Reaction to the report of the demand driven review, which I co-authored with David Kemp, has been pretty positive overall. But our proposal to extend Commonwealth supported places to non-university higher education providers, especially those operated on a for-profit basis, is attracting some negative comment.
Professor Greg Craven, vice-chancellor of Australian Catholic University, said:
There is a basic psychological difference between a statutory body (university) ploughing money back into the enterprise and a private college whose modus operandi is to make a profit.”
Whether or not that is true, a higher education system needs to be robust to the weaknesses and variability of human motivations. Indeed, the public universities themselves are a case study in the limitations of a ‘just trust us’ model in higher education.
As the report discusses (pages 9-10 especially) the universities were for a long time, and still are to a lesser extent, able to get away with poor practices in teaching. This showed in the abysmal results of the first national student surveys conducted in the mid-1990s. Things have improved since through a combination of public information, government programs and incentives, market competition, and more recently regulation.
The report recommends that all these measures apply to the non-university providers as well. Indeed, they have another layer of scrutiny that the universities lack, which is that their courses need to be individually approved by the Tertiary Education Quality and Standards Agency. It also recommends extending the University Experience Survey to the non-university providers, and publishing the results on a replacement for the MyUniversity website to make it easier for potential students to compare courses.
Although the non-university providers have had only patchy involvement in previous student surveys, they typically do better than the public universities when they do participate. This probably reflects their teaching focus, with smaller classes and more personalised attention than is usual in public universities. This has been their competitive advantage in the contest for students with public universities, who are much better known and through public subsidy have been able to offer students lower fees.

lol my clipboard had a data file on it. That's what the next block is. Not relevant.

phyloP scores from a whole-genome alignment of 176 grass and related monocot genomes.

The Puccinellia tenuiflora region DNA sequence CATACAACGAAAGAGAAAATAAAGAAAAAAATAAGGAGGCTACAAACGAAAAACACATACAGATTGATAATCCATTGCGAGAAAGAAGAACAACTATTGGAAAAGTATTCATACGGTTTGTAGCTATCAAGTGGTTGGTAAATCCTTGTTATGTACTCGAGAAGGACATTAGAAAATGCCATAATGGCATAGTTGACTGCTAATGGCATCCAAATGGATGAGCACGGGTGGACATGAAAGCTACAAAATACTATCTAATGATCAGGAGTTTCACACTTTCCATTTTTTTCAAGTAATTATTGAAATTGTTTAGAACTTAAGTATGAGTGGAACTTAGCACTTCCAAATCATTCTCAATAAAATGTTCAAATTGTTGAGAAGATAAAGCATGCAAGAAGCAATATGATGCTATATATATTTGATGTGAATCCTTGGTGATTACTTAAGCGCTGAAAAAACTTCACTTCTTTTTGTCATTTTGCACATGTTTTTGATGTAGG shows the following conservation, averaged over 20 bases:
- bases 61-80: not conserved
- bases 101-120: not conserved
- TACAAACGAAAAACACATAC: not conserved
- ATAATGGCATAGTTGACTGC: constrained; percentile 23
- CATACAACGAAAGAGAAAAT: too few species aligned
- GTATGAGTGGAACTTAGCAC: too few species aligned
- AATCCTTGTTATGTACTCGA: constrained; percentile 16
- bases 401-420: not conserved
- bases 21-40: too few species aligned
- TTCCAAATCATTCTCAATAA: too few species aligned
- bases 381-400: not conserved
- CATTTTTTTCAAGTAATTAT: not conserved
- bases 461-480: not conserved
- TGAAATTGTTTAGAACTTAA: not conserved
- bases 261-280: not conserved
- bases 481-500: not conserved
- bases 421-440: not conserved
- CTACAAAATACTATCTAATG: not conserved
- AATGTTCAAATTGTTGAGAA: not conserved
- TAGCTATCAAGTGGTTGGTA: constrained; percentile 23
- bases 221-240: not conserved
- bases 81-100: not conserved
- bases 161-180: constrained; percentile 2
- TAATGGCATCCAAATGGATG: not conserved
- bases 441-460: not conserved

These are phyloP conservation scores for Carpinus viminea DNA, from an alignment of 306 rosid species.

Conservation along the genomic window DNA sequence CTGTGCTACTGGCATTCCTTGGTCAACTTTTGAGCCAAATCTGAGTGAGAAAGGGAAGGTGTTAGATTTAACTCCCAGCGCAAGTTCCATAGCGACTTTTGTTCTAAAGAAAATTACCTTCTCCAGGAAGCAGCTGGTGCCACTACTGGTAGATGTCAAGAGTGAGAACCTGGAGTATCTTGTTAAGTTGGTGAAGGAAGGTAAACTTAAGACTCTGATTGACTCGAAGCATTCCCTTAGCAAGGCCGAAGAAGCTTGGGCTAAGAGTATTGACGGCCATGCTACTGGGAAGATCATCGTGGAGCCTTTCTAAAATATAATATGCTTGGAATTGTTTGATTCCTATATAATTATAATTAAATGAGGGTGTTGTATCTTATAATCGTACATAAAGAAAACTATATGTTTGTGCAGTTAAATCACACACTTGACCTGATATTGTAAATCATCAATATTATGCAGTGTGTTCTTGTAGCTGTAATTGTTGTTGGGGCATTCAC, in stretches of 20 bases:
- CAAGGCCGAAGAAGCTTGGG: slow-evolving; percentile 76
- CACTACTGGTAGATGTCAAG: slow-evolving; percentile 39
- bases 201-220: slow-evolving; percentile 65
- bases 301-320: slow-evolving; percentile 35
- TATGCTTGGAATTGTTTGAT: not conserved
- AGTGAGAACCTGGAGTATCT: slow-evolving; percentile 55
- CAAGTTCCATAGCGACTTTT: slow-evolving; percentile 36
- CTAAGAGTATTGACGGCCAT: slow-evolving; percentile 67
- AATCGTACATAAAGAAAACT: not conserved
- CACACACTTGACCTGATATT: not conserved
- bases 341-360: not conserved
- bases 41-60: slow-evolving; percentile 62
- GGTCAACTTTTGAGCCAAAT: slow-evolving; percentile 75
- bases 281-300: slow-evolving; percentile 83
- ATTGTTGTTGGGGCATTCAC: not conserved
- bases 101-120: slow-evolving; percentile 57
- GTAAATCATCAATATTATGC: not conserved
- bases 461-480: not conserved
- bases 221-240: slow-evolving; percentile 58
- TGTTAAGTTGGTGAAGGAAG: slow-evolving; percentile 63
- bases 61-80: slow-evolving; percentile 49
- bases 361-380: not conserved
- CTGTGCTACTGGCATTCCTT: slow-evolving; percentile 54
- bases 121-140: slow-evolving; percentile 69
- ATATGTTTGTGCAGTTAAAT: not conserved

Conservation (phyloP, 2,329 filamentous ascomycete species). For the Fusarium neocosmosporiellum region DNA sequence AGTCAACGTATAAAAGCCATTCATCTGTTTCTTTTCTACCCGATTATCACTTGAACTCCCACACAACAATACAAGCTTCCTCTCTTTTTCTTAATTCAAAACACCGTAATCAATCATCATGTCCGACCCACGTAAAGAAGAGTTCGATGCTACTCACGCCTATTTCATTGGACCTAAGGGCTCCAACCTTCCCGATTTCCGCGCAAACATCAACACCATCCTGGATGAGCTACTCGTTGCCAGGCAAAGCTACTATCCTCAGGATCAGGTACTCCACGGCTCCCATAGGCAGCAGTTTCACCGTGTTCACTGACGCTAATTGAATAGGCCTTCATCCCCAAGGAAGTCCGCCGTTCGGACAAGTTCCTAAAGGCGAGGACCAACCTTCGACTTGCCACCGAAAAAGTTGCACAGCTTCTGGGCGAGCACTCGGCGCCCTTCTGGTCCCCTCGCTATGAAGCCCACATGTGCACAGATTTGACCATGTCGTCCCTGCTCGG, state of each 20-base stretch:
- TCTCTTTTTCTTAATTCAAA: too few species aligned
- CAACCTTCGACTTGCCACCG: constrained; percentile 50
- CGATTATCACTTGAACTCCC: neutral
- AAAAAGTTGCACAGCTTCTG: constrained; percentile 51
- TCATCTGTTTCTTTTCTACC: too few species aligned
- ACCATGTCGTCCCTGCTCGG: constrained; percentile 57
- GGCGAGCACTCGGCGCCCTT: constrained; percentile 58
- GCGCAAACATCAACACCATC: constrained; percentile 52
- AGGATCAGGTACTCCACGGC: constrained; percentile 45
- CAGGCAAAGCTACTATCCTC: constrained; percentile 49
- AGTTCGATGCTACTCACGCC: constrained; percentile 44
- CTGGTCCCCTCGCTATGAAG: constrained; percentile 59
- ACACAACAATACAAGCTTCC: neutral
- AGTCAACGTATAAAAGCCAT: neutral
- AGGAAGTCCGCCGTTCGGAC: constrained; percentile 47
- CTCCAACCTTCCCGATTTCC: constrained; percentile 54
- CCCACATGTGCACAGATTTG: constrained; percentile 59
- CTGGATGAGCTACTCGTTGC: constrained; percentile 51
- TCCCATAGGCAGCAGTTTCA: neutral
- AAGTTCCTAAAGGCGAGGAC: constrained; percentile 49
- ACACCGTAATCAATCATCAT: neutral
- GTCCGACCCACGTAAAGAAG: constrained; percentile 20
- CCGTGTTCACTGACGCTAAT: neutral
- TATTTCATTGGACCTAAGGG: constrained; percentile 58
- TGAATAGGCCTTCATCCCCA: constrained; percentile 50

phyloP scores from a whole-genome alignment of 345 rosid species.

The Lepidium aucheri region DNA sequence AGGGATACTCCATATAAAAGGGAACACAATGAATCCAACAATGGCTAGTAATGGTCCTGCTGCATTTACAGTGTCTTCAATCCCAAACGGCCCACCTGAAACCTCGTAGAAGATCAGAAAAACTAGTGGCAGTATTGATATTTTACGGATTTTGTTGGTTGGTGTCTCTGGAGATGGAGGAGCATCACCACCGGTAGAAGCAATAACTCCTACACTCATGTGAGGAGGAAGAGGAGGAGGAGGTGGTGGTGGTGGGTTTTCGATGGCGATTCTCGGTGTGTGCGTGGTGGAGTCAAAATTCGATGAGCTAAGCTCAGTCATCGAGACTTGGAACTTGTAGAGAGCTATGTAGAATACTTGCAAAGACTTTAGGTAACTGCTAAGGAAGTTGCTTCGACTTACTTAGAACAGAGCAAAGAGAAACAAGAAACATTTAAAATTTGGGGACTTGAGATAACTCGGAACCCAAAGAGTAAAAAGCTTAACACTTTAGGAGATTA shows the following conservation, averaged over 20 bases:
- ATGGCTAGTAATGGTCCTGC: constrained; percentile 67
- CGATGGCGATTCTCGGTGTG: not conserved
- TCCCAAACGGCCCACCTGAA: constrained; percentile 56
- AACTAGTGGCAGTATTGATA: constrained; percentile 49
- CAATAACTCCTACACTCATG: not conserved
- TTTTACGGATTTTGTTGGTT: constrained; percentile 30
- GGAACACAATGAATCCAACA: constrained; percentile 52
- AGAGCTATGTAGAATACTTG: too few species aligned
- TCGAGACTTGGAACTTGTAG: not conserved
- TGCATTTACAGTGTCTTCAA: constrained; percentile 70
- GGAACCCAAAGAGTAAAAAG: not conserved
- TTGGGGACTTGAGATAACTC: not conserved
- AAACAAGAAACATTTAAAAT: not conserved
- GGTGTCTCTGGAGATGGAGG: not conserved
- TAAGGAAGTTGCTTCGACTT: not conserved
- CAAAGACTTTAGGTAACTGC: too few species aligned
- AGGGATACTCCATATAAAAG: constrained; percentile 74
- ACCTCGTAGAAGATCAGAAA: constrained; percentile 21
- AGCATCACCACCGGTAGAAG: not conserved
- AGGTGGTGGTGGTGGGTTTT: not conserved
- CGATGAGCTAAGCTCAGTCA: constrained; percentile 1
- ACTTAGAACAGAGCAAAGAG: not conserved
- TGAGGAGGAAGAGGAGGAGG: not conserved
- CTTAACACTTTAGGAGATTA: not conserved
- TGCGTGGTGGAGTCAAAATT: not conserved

One reason for including non-university providers in the demand driven system is to step up pressure on public universities to improve teaching against their internal pressures to do less on teaching, including relucant academics and the desire to improve research output and rankings (discussed in this Grattan report).
In my view the for-profit providers are an essential part of the reform package we propose. The universities have generally been very supportive of the recommendation to encourage more students to begin their education in diploma-level pathway courses by including them in the demand driven system. But pathway colleges were pioneered by the for-profit higher education sector (especially the providers that are now part of Navitas), and still dominated by it, although some universities have set up their own pathway colleges.
If we want to go down the pathway route, should we wait for the public universities to try to set up courses in an area where they, for the most part, have no special expertise, or use the organisations that have already developed a model that is working well? I suspect that many of Professor Craven’s vice-chancellor colleagues would much rather preserve their existing and successful relationships with Navitas than do it themselves.
More broadly than pathway colleges, the for-profits are important to developing a competitive higher education sector. Generally speaking, they are the organisations with the financial capacity and expertise needed to have an impact beyond the industry, professional or discipline niches of most current not-for-profits. Some of these will be the ASX-listed companies to which Universities Australia, the biggest university lobby group, seems to object.
Neither the Bradley committee, which first recommended inclusion of the private sector, nor the authors of the demand driven review are naive about the potential risks of expanding eligibilty for Commonwealth supported places. That is why both reports recommended new measures to extend prudential supervision and public reporting of results. But both reports also conclude that the advantages of expanding the higher education sector significantly exceed the risks.